“These are people who are community organisers, designers, artists, academics: people who have deep relationships in Toronto. They have networks that they could invite into the larger process, and who are also quite invested. I don’t know if any of them would have ever even heard the term Wellbeing Economy before. But I would say that their work falls within it.”

Attention is also being paid to the types of spaces people are being invited into. The core group is initially meeting outdoors, gathering around fires to share their visions for a thriving future in Toronto. The group has a mood board and a shared playlist, taking a multi-sensory approach to wellbeing visioning. They are currently shaping the broader visioning process which City officials and wider groups of residents will be invited into over the course of the summer.

New Zealand

body of water between gray rock formation during daytime
[Photo by Callum Parker on Unsplash]

The WEAll team in Aotearoa New Zealand are concentrating on local government for their study project. Local governments are required by statute “to promote the social, economic, environmental, and cultural well-being of communities in the present and for the future”. This requirement was first introduced in 2002, and so there is a good history of New Zealand initiatives in the Wellbeing Economy space.

Some local governments, for example, have worked with community partners to create formal frameworks for monitoring the wellbeing of their communities. The Canterbury Wellbeing Index is a good example. This includes a wellbeing framework named He Tohu Ora, which is based on Indigenous values developed in liaison with the local Māori tribe, Ngāi Tahu. Another is at the top of the South Island. Te Tauihu is an intergenerational wellbeing strategy inspired by the vision to be good ancestors, this was developed in conjunction with the local government’s economic development agency.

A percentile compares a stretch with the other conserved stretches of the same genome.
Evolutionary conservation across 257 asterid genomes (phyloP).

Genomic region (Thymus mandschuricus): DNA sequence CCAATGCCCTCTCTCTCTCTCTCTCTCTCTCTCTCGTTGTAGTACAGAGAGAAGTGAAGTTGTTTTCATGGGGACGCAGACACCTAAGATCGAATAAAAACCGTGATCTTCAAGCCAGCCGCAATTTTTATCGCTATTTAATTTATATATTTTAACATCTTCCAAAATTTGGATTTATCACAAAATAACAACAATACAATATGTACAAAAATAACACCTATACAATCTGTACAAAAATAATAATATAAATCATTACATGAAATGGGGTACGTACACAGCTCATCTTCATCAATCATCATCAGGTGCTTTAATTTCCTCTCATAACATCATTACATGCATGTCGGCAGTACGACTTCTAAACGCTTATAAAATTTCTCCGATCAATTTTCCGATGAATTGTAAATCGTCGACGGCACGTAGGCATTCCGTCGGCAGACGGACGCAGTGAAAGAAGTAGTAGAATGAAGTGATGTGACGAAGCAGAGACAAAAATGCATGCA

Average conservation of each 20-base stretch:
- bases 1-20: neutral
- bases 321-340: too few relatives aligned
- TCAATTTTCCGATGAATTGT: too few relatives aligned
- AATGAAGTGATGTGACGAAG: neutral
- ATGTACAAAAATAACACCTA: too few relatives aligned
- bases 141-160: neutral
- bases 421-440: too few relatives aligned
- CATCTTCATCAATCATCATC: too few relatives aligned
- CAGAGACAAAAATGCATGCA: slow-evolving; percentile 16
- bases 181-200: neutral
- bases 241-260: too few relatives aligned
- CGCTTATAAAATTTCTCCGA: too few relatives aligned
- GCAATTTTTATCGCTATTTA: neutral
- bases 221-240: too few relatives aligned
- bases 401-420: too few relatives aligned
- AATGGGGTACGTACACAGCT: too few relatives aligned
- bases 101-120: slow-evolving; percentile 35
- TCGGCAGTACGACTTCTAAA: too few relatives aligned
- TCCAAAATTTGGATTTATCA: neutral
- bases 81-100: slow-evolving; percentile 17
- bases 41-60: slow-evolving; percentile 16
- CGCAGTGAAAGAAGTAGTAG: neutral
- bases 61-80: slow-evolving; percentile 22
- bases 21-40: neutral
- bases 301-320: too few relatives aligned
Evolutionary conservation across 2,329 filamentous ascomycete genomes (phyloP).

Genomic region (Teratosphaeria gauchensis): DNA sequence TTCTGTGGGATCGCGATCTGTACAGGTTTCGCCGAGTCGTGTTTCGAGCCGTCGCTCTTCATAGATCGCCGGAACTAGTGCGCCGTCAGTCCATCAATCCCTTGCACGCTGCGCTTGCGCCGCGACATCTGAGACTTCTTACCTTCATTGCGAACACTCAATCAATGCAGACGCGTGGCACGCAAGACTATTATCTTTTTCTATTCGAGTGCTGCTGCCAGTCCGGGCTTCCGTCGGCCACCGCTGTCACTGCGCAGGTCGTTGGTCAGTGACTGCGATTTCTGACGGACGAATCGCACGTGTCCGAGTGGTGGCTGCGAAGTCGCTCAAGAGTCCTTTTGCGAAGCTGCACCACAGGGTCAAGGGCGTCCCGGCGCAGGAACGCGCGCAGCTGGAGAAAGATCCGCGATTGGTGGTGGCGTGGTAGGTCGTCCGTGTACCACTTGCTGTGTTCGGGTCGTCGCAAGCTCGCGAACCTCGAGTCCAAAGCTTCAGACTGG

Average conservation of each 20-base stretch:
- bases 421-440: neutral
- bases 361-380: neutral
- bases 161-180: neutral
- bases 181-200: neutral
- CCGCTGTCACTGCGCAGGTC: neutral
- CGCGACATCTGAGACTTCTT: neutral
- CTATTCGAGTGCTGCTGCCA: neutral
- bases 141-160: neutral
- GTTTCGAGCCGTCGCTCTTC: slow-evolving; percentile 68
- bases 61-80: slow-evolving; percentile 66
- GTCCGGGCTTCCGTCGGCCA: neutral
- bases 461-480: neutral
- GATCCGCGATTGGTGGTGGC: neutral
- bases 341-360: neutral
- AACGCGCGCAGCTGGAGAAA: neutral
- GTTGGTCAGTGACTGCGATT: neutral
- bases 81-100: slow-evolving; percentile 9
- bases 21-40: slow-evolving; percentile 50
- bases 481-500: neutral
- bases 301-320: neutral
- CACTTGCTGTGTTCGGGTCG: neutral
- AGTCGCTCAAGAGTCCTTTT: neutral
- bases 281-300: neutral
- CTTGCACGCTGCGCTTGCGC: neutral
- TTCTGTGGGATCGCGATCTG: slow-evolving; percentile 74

Against that background, the WEAll team are working with a community wealth building project in Porirua, which is a city within commuting distance of the country’s capital city of Wellington. The project has identified three opportunities for developing a local Wellbeing Economy centred on housing, food and digital. Project leaders are exploring how to develop this potential. The WEAll team is walking alongside this initiative, using the Wellbeing Economy Policy Design Guide to engage with the project on turning vision into policy.

Paul Dalziel, Deputy Director of the AERU at Lincoln University comments: “This project is a practical illustration of how a wellbeing lens can help communities build wealth in a way that respects the natural environment and expands the capabilities of people to flourish. 

Justin Connolly, Director of Deliberate, adds: “Porirua is a good example of how participatory projects can redesign systems to better promote community wellbeing.” 

Paul and Justin are leading the WEAll contributions to this project.

Are you interested in finding out more about the pilot projects, or using the Policy Design Guide to inform your own work? Get in touch with me at lisa@weall.org.

The Wellbeing Economy Alliance, European Environmental BureauWWF InternationalSwedish Society for Nature Conservation and Club of Rome invite you to join us for an event on “Wellbeing economies: a new economic approach for human and planetary health” at Stockholm +50:

Stockholm +50 – Wellbeing economies: a new economic approach for human and planetary health

2 June, 9:30-10:45, Room 4 & online

Are you in Stockholm and have registered for Stockholm+50? Please join us! Breakfast will be available in Room 4.

Not in Stockholm? Follow the live stream. The link will be available before the event on the Stockholm+50 side event page. You can also watch it herewhen we will be live at 9:30.

“Stockholm+50: a healthy planet for the prosperity of all – our responsibility, our opportunity” will take place five decades after the 1972 United Nations Conference on the Human Environment. The event will provide leaders with an opportunity to draw on 50 years of multilateral environmental action to achieve the bold and urgent action needed to secure a better future on a healthy planet.

The planet, societies and economies are under growing pressure. This event aims at reimagining policymaking to design economies that serve human and planetary health. Governments will showcase innovative instruments and policies to establish Wellbeing Economies. Civil society responds and shares its vision for a new economic system.